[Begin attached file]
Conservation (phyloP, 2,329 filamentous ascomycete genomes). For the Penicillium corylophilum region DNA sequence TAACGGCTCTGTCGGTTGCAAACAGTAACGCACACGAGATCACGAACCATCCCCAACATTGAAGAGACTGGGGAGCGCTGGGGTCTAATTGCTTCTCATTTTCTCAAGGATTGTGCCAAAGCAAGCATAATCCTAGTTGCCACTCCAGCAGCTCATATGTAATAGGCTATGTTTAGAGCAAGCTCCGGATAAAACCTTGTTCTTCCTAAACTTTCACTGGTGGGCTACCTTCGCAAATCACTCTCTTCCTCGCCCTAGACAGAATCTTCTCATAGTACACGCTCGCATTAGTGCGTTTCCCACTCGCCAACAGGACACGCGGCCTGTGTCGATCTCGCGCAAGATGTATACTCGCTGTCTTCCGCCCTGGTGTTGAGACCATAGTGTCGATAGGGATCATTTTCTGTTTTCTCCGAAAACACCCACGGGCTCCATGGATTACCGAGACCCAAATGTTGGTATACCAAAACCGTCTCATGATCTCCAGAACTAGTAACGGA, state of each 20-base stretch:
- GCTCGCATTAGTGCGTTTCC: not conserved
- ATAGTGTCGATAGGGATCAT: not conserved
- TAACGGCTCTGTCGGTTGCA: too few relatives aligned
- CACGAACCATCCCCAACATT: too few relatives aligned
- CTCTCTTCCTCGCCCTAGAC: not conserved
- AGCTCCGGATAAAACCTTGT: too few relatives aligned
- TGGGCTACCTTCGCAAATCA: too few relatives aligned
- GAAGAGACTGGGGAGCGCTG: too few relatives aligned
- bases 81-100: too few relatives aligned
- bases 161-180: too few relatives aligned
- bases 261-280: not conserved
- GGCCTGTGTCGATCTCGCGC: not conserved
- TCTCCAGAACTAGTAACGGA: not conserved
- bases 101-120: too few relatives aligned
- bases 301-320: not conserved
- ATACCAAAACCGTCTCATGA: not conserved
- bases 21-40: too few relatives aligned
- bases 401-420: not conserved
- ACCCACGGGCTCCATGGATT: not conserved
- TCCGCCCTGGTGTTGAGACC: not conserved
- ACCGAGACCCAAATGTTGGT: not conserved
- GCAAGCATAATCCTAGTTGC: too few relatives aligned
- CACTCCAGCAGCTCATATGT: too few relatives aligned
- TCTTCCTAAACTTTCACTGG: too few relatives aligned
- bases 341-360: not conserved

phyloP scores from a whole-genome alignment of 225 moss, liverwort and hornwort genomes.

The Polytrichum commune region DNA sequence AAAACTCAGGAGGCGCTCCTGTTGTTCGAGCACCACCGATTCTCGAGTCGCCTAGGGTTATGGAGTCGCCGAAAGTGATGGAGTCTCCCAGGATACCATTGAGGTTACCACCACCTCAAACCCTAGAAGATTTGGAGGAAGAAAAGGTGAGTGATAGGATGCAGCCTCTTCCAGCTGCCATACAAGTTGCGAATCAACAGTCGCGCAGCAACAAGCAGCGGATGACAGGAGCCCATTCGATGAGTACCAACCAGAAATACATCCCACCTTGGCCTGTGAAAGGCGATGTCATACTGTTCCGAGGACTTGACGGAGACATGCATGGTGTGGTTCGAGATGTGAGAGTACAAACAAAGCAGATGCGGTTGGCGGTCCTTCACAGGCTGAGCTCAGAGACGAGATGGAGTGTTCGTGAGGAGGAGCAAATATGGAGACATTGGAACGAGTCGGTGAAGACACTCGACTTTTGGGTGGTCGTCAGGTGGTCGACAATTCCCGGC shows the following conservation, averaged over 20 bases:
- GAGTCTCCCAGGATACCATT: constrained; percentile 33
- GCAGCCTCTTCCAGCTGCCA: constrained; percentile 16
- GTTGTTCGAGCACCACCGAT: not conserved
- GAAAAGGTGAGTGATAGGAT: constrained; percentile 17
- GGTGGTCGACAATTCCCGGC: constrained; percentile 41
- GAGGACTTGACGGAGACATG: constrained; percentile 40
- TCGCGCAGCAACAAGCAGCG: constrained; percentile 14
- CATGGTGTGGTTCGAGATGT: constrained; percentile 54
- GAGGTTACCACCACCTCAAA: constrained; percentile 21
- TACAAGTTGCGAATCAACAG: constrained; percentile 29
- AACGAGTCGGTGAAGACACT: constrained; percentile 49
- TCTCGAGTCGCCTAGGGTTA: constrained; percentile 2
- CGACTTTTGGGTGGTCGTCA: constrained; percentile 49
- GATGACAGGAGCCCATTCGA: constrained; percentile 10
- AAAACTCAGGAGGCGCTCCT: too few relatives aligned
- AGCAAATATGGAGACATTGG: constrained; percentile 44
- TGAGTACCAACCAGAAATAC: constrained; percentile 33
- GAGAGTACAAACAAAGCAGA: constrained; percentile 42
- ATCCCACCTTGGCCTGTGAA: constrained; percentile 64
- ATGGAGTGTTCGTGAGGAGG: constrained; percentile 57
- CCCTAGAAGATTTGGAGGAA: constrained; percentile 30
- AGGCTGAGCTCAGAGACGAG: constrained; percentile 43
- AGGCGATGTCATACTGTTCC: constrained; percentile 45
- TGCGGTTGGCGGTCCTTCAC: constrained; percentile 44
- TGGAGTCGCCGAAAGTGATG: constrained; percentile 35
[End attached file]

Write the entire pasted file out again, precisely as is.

Conservation (phyloP, 2,329 filamentous ascomycete genomes). For the Penicillium corylophilum region DNA sequence TAACGGCTCTGTCGGTTGCAAACAGTAACGCACACGAGATCACGAACCATCCCCAACATTGAAGAGACTGGGGAGCGCTGGGGTCTAATTGCTTCTCATTTTCTCAAGGATTGTGCCAAAGCAAGCATAATCCTAGTTGCCACTCCAGCAGCTCATATGTAATAGGCTATGTTTAGAGCAAGCTCCGGATAAAACCTTGTTCTTCCTAAACTTTCACTGGTGGGCTACCTTCGCAAATCACTCTCTTCCTCGCCCTAGACAGAATCTTCTCATAGTACACGCTCGCATTAGTGCGTTTCCCACTCGCCAACAGGACACGCGGCCTGTGTCGATCTCGCGCAAGATGTATACTCGCTGTCTTCCGCCCTGGTGTTGAGACCATAGTGTCGATAGGGATCATTTTCTGTTTTCTCCGAAAACACCCACGGGCTCCATGGATTACCGAGACCCAAATGTTGGTATACCAAAACCGTCTCATGATCTCCAGAACTAGTAACGGA, state of each 20-base stretch:
- GCTCGCATTAGTGCGTTTCC: not conserved
- ATAGTGTCGATAGGGATCAT: not conserved
- TAACGGCTCTGTCGGTTGCA: too few relatives aligned
- CACGAACCATCCCCAACATT: too few relatives aligned
- CTCTCTTCCTCGCCCTAGAC: not conserved
- AGCTCCGGATAAAACCTTGT: too few relatives aligned
- TGGGCTACCTTCGCAAATCA: too few relatives aligned
- GAAGAGACTGGGGAGCGCTG: too few relatives aligned
- bases 81-100: too few relatives aligned
- bases 161-180: too few relatives aligned
- bases 261-280: not conserved
- GGCCTGTGTCGATCTCGCGC: not conserved
- TCTCCAGAACTAGTAACGGA: not conserved
- bases 101-120: too few relatives aligned
- bases 301-320: not conserved
- ATACCAAAACCGTCTCATGA: not conserved
- bases 21-40: too few relatives aligned
- bases 401-420: not conserved
- ACCCACGGGCTCCATGGATT: not conserved
- TCCGCCCTGGTGTTGAGACC: not conserved
- ACCGAGACCCAAATGTTGGT: not conserved
- GCAAGCATAATCCTAGTTGC: too few relatives aligned
- CACTCCAGCAGCTCATATGT: too few relatives aligned
- TCTTCCTAAACTTTCACTGG: too few relatives aligned
- bases 341-360: not conserved

phyloP scores from a whole-genome alignment of 225 moss, liverwort and hornwort genomes.

The Polytrichum commune region DNA sequence AAAACTCAGGAGGCGCTCCTGTTGTTCGAGCACCACCGATTCTCGAGTCGCCTAGGGTTATGGAGTCGCCGAAAGTGATGGAGTCTCCCAGGATACCATTGAGGTTACCACCACCTCAAACCCTAGAAGATTTGGAGGAAGAAAAGGTGAGTGATAGGATGCAGCCTCTTCCAGCTGCCATACAAGTTGCGAATCAACAGTCGCGCAGCAACAAGCAGCGGATGACAGGAGCCCATTCGATGAGTACCAACCAGAAATACATCCCACCTTGGCCTGTGAAAGGCGATGTCATACTGTTCCGAGGACTTGACGGAGACATGCATGGTGTGGTTCGAGATGTGAGAGTACAAACAAAGCAGATGCGGTTGGCGGTCCTTCACAGGCTGAGCTCAGAGACGAGATGGAGTGTTCGTGAGGAGGAGCAAATATGGAGACATTGGAACGAGTCGGTGAAGACACTCGACTTTTGGGTGGTCGTCAGGTGGTCGACAATTCCCGGC shows the following conservation, averaged over 20 bases:
- GAGTCTCCCAGGATACCATT: constrained; percentile 33
- GCAGCCTCTTCCAGCTGCCA: constrained; percentile 16
- GTTGTTCGAGCACCACCGAT: not conserved
- GAAAAGGTGAGTGATAGGAT: constrained; percentile 17
- GGTGGTCGACAATTCCCGGC: constrained; percentile 41
- GAGGACTTGACGGAGACATG: constrained; percentile 40
- TCGCGCAGCAACAAGCAGCG: constrained; percentile 14
- CATGGTGTGGTTCGAGATGT: constrained; percentile 54
- GAGGTTACCACCACCTCAAA: constrained; percentile 21
- TACAAGTTGCGAATCAACAG: constrained; percentile 29
- AACGAGTCGGTGAAGACACT: constrained; percentile 49
- TCTCGAGTCGCCTAGGGTTA: constrained; percentile 2
- CGACTTTTGGGTGGTCGTCA: constrained; percentile 49
- GATGACAGGAGCCCATTCGA: constrained; percentile 10
- AAAACTCAGGAGGCGCTCCT: too few relatives aligned
- AGCAAATATGGAGACATTGG: constrained; percentile 44
- TGAGTACCAACCAGAAATAC: constrained; percentile 33
- GAGAGTACAAACAAAGCAGA: constrained; percentile 42
- ATCCCACCTTGGCCTGTGAA: constrained; percentile 64
- ATGGAGTGTTCGTGAGGAGG: constrained; percentile 57
- CCCTAGAAGATTTGGAGGAA: constrained; percentile 30
- AGGCTGAGCTCAGAGACGAG: constrained; percentile 43
- AGGCGATGTCATACTGTTCC: constrained; percentile 45
- TGCGGTTGGCGGTCCTTCAC: constrained; percentile 44
- TGGAGTCGCCGAAAGTGATG: constrained; percentile 35